By Ikechukwu Amaechi
Spin doctors in the presidency and their cohorts outside seem to have devised a new strategy to muddle the waters.
Not content with seeing people as haters of President Muhammadu Buhari and being dismissive of opinions that disagree with their holy grail, they are now blaming citizens for the woes of Nigeria.
On March 28, a friend of mine who believes that Buhari is beyond reproach forwarded to me an article trending on social media.
Titled “The problem with Nigeria,” the author, @harrydaniyan, narrated how he “carried out a social experiment” by standing up to unruly motorists, who, in a desperate attempt to avoid traffic gridlock on an Utako, Abuja road, flouted traffic laws by driving on the sidewalk meant for pedestrians.
He stood up to the indocile drivers even when everyone else acquiesced to their unruliness.
And for his audacity, he was almost hit by an errant driver, and pedestrians on whose behalf he risked his life staging a one-man protest ganged up against him.
“The mob came for me,” he wrote. “I was pushed around, someone slapped me, I saw anger and bile in the eye of the mob. I tried to explain to them why I am actually not wrong in this incident, the driver on the pedestrian sidewalk is the offender here. They wouldn’t have any of that! They pushed me out of the way.
“The driver drove off. The people stood there jeering at me. I stood there taking it all in. I wanted them to have their fill. To them, they have just carried out justice! Silly, frustrated old man!”
For such egregious conduct, he labelled all Nigerians a “wild bunch of crude, uncouth and uncivil mob.”
“These are average Nigerian masses. They are angry at the government …They are angry at the police. They are angry at everything. They are the ‘EndSARS’ people. They are the ‘Buhari must go’ crew. They are the ‘What is Osinbajo doing’ mob. They are the ‘Naira is useless’ folks.”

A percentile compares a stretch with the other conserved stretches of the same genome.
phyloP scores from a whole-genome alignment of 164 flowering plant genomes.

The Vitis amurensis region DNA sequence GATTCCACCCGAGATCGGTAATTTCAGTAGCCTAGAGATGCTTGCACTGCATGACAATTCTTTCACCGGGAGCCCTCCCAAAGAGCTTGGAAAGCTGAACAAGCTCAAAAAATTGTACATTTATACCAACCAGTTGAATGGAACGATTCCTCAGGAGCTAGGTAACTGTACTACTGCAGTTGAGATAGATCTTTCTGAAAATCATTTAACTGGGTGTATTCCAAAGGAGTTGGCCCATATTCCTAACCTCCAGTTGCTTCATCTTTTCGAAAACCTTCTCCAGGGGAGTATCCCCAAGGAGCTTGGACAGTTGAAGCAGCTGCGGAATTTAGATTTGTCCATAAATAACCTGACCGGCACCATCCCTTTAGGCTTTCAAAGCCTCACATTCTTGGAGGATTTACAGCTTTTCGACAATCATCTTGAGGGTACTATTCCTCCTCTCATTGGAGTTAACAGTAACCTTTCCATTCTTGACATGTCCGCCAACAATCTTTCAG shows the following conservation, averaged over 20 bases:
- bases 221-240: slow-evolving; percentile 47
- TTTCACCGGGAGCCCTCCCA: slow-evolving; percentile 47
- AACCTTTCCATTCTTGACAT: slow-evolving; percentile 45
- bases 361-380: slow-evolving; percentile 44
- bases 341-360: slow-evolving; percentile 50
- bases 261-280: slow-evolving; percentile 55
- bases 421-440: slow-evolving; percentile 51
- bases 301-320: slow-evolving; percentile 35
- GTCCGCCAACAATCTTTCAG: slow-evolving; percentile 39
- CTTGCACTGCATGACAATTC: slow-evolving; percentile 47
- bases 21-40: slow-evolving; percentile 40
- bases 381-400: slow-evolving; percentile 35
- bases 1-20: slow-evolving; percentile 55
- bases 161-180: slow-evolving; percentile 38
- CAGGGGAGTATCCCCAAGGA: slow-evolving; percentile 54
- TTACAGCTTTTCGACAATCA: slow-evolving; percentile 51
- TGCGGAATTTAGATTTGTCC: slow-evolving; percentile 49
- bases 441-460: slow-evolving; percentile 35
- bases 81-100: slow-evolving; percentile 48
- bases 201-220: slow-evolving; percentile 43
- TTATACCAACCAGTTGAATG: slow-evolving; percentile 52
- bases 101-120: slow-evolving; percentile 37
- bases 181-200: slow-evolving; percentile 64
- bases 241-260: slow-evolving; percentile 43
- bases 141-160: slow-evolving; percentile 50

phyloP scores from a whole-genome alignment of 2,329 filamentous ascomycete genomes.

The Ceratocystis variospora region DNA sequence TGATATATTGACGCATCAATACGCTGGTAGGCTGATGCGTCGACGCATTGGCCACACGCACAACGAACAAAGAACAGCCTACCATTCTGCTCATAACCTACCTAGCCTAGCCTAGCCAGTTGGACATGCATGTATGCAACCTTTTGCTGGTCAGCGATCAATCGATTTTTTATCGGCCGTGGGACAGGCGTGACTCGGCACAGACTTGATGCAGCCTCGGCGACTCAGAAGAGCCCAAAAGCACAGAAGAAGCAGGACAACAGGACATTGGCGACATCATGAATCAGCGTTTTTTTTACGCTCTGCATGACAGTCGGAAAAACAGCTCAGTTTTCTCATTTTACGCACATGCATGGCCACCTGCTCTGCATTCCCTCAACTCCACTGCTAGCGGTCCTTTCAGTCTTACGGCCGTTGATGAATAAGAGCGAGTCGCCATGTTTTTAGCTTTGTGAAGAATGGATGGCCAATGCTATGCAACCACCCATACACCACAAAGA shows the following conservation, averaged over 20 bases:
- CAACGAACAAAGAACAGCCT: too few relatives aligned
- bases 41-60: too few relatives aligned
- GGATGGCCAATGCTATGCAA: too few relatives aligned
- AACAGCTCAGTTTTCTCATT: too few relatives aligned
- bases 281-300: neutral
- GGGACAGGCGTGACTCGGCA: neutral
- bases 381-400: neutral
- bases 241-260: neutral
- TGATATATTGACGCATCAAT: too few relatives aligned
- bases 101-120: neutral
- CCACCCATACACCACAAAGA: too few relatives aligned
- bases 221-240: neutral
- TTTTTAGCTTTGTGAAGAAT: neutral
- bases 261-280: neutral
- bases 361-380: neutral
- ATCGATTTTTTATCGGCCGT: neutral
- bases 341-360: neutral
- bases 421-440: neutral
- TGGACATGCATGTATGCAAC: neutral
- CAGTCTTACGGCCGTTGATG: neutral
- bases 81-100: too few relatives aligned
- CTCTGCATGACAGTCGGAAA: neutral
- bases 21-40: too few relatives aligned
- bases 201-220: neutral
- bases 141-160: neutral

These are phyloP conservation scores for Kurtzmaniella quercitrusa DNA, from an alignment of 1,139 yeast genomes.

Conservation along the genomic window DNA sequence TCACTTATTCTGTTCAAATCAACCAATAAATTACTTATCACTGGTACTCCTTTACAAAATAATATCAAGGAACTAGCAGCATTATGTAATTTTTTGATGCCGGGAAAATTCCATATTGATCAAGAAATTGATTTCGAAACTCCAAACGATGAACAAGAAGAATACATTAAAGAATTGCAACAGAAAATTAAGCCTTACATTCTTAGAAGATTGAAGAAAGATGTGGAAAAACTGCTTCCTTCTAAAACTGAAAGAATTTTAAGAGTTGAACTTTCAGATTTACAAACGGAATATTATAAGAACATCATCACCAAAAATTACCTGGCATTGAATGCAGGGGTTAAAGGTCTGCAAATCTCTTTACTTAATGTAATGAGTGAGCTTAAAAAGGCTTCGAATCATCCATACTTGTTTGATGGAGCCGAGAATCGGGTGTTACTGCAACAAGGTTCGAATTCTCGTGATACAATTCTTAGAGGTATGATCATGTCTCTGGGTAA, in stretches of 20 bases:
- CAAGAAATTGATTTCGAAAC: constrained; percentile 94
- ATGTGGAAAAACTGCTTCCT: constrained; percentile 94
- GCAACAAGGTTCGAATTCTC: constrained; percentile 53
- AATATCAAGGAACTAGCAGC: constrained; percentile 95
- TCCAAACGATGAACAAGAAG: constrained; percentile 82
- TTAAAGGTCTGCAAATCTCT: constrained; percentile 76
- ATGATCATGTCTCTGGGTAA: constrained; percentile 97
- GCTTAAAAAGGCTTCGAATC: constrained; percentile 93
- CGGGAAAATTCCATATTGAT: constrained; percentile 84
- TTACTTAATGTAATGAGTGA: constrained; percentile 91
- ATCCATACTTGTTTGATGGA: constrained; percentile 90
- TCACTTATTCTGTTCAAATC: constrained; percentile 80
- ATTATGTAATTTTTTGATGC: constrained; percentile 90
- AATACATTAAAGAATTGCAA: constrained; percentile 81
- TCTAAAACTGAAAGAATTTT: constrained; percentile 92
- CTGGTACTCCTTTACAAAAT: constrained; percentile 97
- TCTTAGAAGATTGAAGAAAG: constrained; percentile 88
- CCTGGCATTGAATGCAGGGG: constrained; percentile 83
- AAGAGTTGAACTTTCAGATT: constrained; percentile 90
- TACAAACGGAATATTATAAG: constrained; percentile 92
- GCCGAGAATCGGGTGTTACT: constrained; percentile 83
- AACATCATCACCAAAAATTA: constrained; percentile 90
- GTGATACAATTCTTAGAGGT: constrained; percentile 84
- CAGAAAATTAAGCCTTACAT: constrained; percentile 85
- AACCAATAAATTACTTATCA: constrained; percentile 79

His conclusion was rather predictable: “The problem with Nigeria is not the government. The problem with Nigeria is not the police. The problem with Nigeria is Nigerians.”
It was supposed to be a counterpoise to late literary icon, Chinua Achebe’s assertion in his 1984 magnum opus The Trouble with Nigeria where he asserted unequivocally that the only trouble with Nigeria is the failure of leadership.
Achebe didn’t mince words when he insisted that with good leaders, Nigeria could resolve its inherent problems such as tribalism, lack of patriotism, social injustice and the cult of mediocrity, indiscipline and corruption.
The idea encapsulated in the Utako road narrative is to undercut the Achebe narrative by blaming Nigerians for the woes of the country rather than the leadership.
So, I was not surprised when Buhari’s Media and Publicity Adviser, Femi Adesina, doubled down on the narrative same day on Channels Television’s Sunday Politics where he was a guest.
Asked to comment on the latest National Bureau of Statistics (NBS) figures which prove most conclusively that under Buhari’s watch all indices of social development have gone south, Adesina blamed Nigerians for “focusing on the negatives.”
Let me quote him verbatim:
“I think in any nation at any given time, it is not enough to focus on the negatives. In any country in the world, if you want to focus on the negatives, there will be more than enough for you to see and talk about.
“But then, there are always silver linings in the sky from time to time. It is typical of Nigerians that when those silver linings come, we don’t talk about them.
“You talked about inflation at 17.3 per cent. When that inflation dropped to about 11 per cent a couple of years back, we didn’t hear a sound about it.
“When we went into recession the first time and came out and we went the second time, COVID-induced, and came out, not much about it.
“When you hear that our budget performance was about 97 per cent, not much about it. All that you hear, most times, from critics, from a section of the media are just the negatives.